Henry laughs, as if they know each other. I’m not sure that they do. I’ve never seen them exchange any words. Henry ends my suspicion by saying, “Henry Ross. I play midfield on the lacrosse team.” His gaze shifts from Drew to me. “And here I was, beginning to think you didn’t like guys, Anna.”
“Henry,” Iris snaps.
“What?” Henry says, all innocence.
“No,” I say lightly, “you got that wrong. I don’t like ass**les.”
Iris glares at me, as Henry leans his forearms on the bar and gives me a nasty smile. “I figured you were too uptight to put out.”
Before I can say a word, Drew’s warm hand lands on my nape. It engulfs me, a comforting weight and a support. “Careful.”
He’s not speaking to me. His eyes are on Henry. There’s nothing overtly threatening about his pose, with his other hand resting casually on the counter and his shoulders relaxed. And yet the message is clear. Should Henry make a wrong move, Drew would take him down in an instant. I don’t need to be protected. But if feels nice knowing that he’s willing.
Henry’s frown is as contrived as his tone. “Careful?”
“Do I need to spell it out for you?” Drew doesn’t need to raise his voice. The authority of his presence is enough for Henry to look away first.
“You all need to relax. I’m just messing around.”
Aware that Iris is cringing, I refrain from calling him on that lie. Drew does as well, but he doesn’t drop his hard gaze from Henry.
“We going out?” Henry snaps at Iris.
“Yes.” She gives us an apologetic look as she takes Henry’s arm and all but tugs him to the door.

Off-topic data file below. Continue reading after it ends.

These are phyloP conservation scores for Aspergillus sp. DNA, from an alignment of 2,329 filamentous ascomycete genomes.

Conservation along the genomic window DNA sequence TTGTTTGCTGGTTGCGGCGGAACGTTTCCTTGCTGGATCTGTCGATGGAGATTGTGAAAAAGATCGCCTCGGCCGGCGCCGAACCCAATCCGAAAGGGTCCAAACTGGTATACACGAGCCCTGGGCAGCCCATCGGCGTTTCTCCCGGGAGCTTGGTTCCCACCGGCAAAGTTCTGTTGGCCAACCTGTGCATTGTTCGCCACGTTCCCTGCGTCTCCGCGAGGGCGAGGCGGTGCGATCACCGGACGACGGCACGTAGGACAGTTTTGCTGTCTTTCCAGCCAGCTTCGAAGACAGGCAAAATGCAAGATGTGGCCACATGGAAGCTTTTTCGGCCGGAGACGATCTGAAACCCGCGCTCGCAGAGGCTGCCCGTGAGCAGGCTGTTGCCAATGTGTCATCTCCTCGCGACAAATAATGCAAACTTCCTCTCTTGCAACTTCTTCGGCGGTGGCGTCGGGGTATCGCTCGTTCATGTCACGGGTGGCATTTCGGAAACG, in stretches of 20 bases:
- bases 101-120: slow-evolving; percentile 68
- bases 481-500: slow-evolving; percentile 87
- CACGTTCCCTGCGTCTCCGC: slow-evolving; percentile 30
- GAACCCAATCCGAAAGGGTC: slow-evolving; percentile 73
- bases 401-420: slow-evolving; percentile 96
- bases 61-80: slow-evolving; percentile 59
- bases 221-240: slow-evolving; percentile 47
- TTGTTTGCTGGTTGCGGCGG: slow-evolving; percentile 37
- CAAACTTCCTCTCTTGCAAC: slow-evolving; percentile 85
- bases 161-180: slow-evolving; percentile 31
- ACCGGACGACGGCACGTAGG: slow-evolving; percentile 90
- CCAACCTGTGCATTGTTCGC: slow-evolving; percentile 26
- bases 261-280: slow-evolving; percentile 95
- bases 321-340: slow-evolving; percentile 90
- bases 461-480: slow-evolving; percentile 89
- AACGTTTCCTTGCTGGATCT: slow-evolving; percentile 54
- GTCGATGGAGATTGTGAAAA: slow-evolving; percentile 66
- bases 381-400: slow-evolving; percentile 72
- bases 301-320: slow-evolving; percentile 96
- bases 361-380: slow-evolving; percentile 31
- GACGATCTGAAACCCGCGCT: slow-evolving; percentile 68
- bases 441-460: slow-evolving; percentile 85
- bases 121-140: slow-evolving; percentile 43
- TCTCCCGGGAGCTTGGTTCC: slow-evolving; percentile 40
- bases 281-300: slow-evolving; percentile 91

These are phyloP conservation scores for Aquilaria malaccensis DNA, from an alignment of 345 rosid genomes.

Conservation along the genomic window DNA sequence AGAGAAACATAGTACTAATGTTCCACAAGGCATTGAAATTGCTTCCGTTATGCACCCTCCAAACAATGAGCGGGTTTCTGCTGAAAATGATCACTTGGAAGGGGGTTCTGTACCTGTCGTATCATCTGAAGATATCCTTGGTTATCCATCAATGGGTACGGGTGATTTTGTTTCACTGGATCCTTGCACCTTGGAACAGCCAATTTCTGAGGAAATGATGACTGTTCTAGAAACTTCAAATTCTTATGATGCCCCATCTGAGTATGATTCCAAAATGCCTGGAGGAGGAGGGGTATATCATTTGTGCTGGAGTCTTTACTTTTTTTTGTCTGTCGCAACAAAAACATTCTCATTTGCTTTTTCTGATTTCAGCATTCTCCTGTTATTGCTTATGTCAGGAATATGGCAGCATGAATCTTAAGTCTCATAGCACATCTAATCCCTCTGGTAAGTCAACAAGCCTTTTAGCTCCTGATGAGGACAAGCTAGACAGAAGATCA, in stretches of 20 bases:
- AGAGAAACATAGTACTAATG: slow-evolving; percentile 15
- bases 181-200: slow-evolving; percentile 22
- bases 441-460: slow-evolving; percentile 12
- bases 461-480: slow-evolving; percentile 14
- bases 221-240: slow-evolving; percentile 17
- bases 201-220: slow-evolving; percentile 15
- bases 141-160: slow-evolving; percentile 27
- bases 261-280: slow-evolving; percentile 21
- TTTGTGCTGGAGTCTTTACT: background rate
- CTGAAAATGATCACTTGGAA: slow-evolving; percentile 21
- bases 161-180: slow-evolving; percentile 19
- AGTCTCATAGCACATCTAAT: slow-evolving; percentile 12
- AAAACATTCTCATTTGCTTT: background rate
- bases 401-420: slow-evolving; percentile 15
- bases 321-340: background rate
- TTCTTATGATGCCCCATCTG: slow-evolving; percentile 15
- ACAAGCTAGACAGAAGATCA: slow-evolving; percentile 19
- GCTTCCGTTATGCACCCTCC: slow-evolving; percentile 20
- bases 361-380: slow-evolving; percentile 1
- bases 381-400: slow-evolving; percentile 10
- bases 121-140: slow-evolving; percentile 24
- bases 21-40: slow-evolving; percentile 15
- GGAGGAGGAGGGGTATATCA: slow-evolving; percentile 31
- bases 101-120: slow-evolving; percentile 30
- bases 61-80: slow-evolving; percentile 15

“Leave the key,” I say before they get there.
Henry stops, his shoulders stiffening, and turns his head to glare at me. But his gaze clashes with Drew’s, and he simply shrugs before reaching into his pocket and pulling out the spare set of keys. Henry tosses them on to the counter where they land with a loud clang.
As soon as they leave, I lean against the counter with a sigh. “He’s such an ass**le.”
“I’m guessing Iris doesn’t see that.” There’s a knowing tone in Drew’s voice.
“I’d like to believe that she’s living in ignorant bliss rather than choosing to be with him with eyes wide open.”
I move to take Drew’s plate, but he reacts first, picking up both his and mine and taking them to the sink.
“Whatever the case,” I say as he rinses off the dishes and I open the dishwasher to tuck them away, “she hasn’t kicked him to the curb.”
Drew leans a hip against the counter. “It happens sometimes to guys on the team. They’ll go out with a girl who is bad news, manipulative, caring only about the fame. Every now and then someone will try to warn the poor sap.”
“It’s sweet that you guys watch out for each other.”
His teeth flash in a quick but tight smile. “Well, it isn’t entirely altruistic. A team is only as strong as its weakest link. None of us like to see a guy laid low by head games.” Drew’s broad shoulders lift on a shrug. “Not that it matters. Warning a guy about a girl only pisses him off and drives him closer to her.”
“Which is why I grit my teeth and try to steer clear of Henry.”
Drew’s expression grows pinched. “I saw him at the party. Is that why you didn’t want to go?”
“I didn’t want to go, because I don’t like parties.” I toss the hand towel into the sink. “Henry being there merely made it that much worse.”
The corner of his mouth tilts up. “I’m still glad you were there.” His eyes are liquid caramel, and all thought of Henry melts away in a rush of heat and longing. As if feeling the same rush, Drew’s chest lifts on a breath, and his voice lowers to a rumble. “Show me your room, Jones.”
DESPITE THE HEATED promise in his voice, and despite the fact that he came to my apartment for only one reason, when we get to my room, Drew doesn’t touch me. We lay side by side on the bed, both of us staring up at the ceiling. Our shoulders brush, but that is the extent of our contact. My hands are safely folded over my stomach and so are his. We aren’t f**king. I’m not trying to climb him like a tree, or lick him like a Tootsie-Pop. Though I want to do those things. Part of me always does.